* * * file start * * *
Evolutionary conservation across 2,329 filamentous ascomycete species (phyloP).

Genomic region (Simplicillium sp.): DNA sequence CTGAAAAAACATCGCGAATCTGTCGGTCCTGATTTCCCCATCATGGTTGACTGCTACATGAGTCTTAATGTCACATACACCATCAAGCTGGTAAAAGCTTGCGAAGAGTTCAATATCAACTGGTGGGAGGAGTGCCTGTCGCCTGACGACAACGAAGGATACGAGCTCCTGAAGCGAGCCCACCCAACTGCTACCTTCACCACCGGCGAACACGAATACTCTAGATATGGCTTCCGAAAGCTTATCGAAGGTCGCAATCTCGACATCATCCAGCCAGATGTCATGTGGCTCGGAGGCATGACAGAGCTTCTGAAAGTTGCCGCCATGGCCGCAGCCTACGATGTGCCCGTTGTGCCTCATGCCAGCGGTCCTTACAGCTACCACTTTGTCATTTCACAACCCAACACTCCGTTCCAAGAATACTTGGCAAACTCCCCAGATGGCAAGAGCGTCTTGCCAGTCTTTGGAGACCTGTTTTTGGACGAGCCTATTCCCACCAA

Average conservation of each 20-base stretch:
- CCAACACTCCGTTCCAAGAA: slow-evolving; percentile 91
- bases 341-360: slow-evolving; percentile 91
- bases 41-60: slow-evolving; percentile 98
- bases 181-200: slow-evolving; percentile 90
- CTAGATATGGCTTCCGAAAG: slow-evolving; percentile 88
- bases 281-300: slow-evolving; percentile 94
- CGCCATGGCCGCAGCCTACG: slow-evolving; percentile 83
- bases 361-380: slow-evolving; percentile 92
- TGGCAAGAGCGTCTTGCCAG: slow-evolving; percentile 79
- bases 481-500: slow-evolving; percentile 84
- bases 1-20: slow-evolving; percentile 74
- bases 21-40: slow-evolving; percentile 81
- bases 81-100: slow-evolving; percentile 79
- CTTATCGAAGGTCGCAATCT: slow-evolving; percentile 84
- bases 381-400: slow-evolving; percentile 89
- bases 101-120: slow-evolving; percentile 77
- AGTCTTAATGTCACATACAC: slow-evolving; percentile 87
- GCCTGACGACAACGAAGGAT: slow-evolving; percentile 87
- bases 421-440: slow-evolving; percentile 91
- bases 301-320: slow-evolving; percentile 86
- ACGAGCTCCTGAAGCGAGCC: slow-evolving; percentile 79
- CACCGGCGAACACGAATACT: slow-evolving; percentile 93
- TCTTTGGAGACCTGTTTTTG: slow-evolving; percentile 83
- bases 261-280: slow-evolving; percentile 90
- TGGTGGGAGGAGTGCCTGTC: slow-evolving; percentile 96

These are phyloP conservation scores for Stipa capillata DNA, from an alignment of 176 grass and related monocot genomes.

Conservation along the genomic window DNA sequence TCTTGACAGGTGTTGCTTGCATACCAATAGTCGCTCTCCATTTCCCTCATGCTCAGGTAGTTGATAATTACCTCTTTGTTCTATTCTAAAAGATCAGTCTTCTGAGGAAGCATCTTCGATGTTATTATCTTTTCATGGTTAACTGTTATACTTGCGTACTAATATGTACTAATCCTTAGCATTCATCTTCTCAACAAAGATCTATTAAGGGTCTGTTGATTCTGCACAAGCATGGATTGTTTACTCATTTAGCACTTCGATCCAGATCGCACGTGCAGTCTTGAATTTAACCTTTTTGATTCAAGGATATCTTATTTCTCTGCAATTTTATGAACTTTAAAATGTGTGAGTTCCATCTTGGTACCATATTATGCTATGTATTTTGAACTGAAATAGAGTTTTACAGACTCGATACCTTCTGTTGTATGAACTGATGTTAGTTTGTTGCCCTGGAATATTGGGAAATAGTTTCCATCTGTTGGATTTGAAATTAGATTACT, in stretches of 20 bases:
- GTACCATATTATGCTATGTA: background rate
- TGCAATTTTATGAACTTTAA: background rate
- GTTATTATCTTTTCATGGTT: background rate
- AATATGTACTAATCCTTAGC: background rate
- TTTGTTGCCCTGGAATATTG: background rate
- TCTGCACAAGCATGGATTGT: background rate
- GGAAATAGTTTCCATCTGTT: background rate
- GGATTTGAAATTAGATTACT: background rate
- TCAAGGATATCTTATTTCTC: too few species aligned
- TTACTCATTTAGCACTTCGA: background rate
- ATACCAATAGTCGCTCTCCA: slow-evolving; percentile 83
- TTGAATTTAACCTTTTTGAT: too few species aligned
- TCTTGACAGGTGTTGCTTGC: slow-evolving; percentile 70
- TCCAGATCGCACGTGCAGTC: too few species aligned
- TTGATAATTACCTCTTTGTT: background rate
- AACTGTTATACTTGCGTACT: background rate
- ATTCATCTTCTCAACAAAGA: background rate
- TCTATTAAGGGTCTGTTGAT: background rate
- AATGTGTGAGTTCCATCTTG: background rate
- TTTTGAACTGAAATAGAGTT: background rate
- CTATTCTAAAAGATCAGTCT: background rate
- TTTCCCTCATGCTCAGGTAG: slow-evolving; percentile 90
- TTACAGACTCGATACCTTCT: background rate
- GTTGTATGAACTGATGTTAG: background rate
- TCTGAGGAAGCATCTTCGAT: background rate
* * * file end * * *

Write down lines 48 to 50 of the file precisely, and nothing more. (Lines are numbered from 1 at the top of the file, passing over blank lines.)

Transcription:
- TCTATTAAGGGTCTGTTGAT: background rate
- AATGTGTGAGTTCCATCTTG: background rate
- TTTTGAACTGAAATAGAGTT: background rate